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What Consumers Really Think About Vaccines and Returning to Stores

As coronavirus vaccinations continue to roll out across the country, male shoppers are gearing up to return to retail.

That’s according to First Insight, whose data shows that more men than women across generational cohorts plan to shop in store after being vaccinated, visiting retail more often or at the same frequency as they had before receiving their vaccines.

Among millennials, 64 percent of male respondents said they plan to continue to shop for apparel at brick-and-mortars, or ramp up their browsing and buying, compared with just 45 percent of women. That trend is consistent across age demographics, with 61 percent of Baby Boomer men and 47 percent of Boomer women saying the same. Notably, the chasm between male and female Gen Z respondents was the widest, with 56 percent of men saying they’d eagerly head back to retail to shop for clothes, and just 36 percent of women agreeing. Similar tendencies persisted across the footwear and beauty categories, with men showing more gusto for in-person purchases than women across the board.

According to the research, men of all ages are also more inclined to get vaccinated than their female counterparts. Nearly half (48 percent) of female Gen Z respondents said they were unsure about the vaccine or would forego it altogether, while just 26 percent of men from the same age group said the same. Millennials are even more divided, with 41 percent of women expressing ambivalence about vaccination, compared with 13 percent of male consumers. Gen Xers and Baby Boomers were slightly more aligned, with dubious women in the 30th percentile for both groups, and unconvinced men in the 20th percentile.

These attitudes also prevail across gender and generational lines when it comes to mask-wearing post-vaccine. According to First Insight, more than three-fifths of male Baby Boomers, Gen Xers and millennials will continue to don face coverings even after they’ve received their doses, and about half of Gen Z respondents said the same. But just 56 percent of female Boomers, 48 percent of Gen X, 45 percent of millennials and 39 percent of Gen Z said the same.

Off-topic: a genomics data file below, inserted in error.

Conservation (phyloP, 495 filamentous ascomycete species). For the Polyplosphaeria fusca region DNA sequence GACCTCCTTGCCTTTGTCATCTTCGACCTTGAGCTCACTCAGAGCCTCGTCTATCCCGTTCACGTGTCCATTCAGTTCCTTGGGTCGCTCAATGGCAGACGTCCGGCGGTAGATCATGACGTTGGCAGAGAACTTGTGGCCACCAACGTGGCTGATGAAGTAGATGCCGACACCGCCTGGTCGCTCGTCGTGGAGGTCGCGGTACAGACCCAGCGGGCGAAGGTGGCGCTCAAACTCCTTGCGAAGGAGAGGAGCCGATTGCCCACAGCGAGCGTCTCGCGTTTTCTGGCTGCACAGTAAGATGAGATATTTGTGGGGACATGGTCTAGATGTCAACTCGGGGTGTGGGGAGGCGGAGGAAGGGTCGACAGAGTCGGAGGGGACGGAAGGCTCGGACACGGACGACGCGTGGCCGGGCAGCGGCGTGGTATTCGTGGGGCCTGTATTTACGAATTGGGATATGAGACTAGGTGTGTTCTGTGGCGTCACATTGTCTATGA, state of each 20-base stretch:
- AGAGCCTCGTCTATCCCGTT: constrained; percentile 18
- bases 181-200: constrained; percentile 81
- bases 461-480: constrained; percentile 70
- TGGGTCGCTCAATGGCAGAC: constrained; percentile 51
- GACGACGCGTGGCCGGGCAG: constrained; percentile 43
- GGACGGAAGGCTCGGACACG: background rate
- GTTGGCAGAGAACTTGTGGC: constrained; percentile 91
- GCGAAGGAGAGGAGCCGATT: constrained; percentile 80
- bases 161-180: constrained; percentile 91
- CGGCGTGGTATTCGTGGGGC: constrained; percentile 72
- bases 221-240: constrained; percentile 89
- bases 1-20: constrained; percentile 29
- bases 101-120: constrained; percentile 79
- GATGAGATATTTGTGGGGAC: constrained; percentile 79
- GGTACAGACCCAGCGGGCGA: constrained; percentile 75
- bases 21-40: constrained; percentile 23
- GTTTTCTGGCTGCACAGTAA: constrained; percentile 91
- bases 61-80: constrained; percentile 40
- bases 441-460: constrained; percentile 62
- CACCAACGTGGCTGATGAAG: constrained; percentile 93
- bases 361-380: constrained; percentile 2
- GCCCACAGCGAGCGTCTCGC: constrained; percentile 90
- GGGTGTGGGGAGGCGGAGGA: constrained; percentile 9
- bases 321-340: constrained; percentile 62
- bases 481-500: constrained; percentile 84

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“Across the board, our data found that it’s not just men feeling comfortable returning to stores compared to women—but across generations, men are more inclined to get vaccinated, head in-store after vaccination and continue to wear masks after getting vaccinated,” First Insight CEO Greg Petro told Sourcing Journal. What’s more, data found that “men feel more comfortable than women trying on products in a dressing room, trying on shoes, testing beauty products and makeup and working with a sales associate,” he added.

According to Petro, over half of male respondents of all ages expressed that they would feel comfortable visiting department stores, local small businesses, warehouse clubs like Costco, big-box retailers like Target and Walmart and shopping malls, while all generations of women’s responses to these venues hovered in the low 40th percentile. Shopping malls scored lowest with female shoppers, with just 37 percent saying they plan to return with similar or greater frequency after they receive their doses.

The news could help to inform retailers’ strategies over the coming months, Petro said, as the post-pandemic world begins to open up. “We previously uncovered the rise of the emerging male power shopper, and the pandemic has only amplified this trend,” he said, pointing to First Insight’s 2019 study that showed men visiting online channels like Amazon, department stores, big box stores and even luxury retailers with more frequency than women. While just 15 percent of women reported visiting stores like Kohl’s or JCPenney six or more times a month, for example, one-quarter of men copped to visiting them regularly. Upscale retailers like Neiman Marcus and Saks Fifth Avenue, as well as luxury boutiques run by labels like Gucci and Prada saw 19 percent of men versus 5 percent of women stopping in six or more times a month in 2019.

“Retailers and brands need to loosen their grip on the misperception that shopping is female dominated,” Petro said this week. “There’s no better time to incorporate the signal from the Voice of the Customer,” he added, and stores looking to jumpstart sales after seasons of stagnation should revise their assortments and promotions to appeal to the shoppers who are most likely to visit their stores in the coming weeks and months.

“Retailers and brands need to gather insights and adjust inventory to ensure they are targeting the right customers at the right price,” he added.